Fieldwork, once regarded as an essential pillar of social anthropology, has come under attack, especially from the post-modern school. Edward Hedican argues that for many in the discipline, an anthropology without fieldwork would appear to be a hollow, meaningless experience, devoid of its central epistemological value. This book, drawing on the author's fieldwork experience among Ojibwe people in Northern Ontario, explores post-modernism's critique of fieldwork and fieldwork's contribution to modern anthropology.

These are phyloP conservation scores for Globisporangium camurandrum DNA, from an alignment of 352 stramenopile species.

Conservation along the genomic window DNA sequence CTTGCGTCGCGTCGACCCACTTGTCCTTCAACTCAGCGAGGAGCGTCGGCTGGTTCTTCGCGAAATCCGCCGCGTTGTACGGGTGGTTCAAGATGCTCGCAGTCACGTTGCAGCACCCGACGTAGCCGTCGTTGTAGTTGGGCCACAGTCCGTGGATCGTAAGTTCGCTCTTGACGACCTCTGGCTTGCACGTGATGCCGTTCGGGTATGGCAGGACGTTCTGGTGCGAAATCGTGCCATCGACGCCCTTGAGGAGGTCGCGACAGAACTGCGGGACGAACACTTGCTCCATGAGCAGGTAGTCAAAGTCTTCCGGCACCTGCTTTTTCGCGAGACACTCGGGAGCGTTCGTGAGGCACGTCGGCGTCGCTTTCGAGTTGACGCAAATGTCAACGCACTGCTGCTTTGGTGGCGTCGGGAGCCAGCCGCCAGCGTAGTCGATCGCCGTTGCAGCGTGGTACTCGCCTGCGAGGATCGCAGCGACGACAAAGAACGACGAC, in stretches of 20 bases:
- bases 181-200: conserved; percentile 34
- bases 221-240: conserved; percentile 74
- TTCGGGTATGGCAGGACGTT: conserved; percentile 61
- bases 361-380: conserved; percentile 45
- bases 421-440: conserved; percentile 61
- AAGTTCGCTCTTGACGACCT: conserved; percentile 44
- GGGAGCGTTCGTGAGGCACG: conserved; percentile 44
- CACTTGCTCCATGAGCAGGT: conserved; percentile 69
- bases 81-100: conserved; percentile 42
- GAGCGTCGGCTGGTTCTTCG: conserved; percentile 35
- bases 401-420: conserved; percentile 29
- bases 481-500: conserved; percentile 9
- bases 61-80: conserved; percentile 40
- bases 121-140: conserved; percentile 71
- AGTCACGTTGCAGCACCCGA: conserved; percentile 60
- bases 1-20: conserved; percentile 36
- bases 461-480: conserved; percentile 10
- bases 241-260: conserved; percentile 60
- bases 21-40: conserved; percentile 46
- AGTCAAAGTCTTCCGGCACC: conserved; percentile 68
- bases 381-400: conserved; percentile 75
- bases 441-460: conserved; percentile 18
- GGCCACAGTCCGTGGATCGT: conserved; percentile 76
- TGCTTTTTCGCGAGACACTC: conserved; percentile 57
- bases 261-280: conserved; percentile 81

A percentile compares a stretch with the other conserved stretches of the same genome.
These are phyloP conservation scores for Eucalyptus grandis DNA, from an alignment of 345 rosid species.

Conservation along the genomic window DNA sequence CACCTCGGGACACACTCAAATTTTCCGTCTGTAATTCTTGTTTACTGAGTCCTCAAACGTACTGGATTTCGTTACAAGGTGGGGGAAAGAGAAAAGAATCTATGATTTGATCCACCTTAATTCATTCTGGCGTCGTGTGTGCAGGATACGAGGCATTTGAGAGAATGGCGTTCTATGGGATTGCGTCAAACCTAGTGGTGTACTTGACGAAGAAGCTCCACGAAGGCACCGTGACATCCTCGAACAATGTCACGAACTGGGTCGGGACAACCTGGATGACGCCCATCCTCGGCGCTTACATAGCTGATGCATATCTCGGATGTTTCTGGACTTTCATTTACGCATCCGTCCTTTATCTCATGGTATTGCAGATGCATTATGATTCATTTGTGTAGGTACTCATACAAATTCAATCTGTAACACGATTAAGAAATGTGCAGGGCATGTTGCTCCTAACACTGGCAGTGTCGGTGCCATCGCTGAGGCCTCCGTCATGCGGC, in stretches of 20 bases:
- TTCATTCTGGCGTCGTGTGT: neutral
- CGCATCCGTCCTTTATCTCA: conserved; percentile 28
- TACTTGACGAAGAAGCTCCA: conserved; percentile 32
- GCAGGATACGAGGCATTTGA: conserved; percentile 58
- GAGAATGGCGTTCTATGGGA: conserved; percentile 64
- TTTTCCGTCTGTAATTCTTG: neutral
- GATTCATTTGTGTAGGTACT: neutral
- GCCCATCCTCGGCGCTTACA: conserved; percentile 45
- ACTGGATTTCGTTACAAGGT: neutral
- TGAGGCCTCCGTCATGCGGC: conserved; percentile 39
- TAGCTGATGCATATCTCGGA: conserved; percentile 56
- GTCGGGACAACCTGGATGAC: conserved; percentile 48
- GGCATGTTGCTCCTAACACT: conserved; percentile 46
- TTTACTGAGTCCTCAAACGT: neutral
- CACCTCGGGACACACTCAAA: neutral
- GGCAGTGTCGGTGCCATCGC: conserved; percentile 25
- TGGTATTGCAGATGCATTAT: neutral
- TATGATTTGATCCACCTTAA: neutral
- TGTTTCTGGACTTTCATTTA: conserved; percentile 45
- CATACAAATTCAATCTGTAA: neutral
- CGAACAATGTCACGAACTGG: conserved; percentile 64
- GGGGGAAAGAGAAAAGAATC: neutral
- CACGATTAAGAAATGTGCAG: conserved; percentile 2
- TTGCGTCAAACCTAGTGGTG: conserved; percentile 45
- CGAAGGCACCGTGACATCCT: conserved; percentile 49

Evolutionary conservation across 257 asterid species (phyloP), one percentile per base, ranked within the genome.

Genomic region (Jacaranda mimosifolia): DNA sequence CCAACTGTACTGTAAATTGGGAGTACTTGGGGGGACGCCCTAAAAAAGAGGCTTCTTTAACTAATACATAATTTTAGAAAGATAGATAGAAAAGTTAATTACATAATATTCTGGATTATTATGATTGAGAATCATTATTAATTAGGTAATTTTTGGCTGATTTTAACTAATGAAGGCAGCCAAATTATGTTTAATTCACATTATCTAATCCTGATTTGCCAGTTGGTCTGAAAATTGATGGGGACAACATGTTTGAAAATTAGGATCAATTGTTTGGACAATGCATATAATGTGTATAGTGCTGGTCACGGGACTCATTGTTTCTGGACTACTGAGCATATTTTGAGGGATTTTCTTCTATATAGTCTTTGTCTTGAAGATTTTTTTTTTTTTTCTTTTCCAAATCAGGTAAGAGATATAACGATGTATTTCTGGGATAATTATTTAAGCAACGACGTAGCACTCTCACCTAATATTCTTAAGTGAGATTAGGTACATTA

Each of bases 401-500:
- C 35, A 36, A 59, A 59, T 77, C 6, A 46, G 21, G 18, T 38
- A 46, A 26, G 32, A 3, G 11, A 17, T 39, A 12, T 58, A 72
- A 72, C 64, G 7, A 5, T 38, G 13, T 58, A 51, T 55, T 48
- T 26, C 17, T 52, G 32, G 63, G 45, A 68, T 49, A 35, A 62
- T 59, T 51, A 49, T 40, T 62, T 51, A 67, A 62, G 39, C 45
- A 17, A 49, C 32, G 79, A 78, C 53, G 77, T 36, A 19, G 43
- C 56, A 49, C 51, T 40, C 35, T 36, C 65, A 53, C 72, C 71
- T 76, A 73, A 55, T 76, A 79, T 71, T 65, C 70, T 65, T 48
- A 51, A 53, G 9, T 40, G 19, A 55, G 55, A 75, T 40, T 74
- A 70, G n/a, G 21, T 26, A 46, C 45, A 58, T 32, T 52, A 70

Applied Anthropology in Canada: Understanding Aboriginal Issues is an impassioned call for a revitalized anthropology by University of Guelph professor of Sociology and Anthropology, Edward Hedican. In this second edition, Hedican includes commentary about the Royal Commission, Bill-C31, and most importantly the Ipperwash Inquiry of 2007. Hedican argues that anthropology must be more directly attuned to the practical problems faced by First Nations in Canada and anthropologists must be involved in land claims and public policy issues.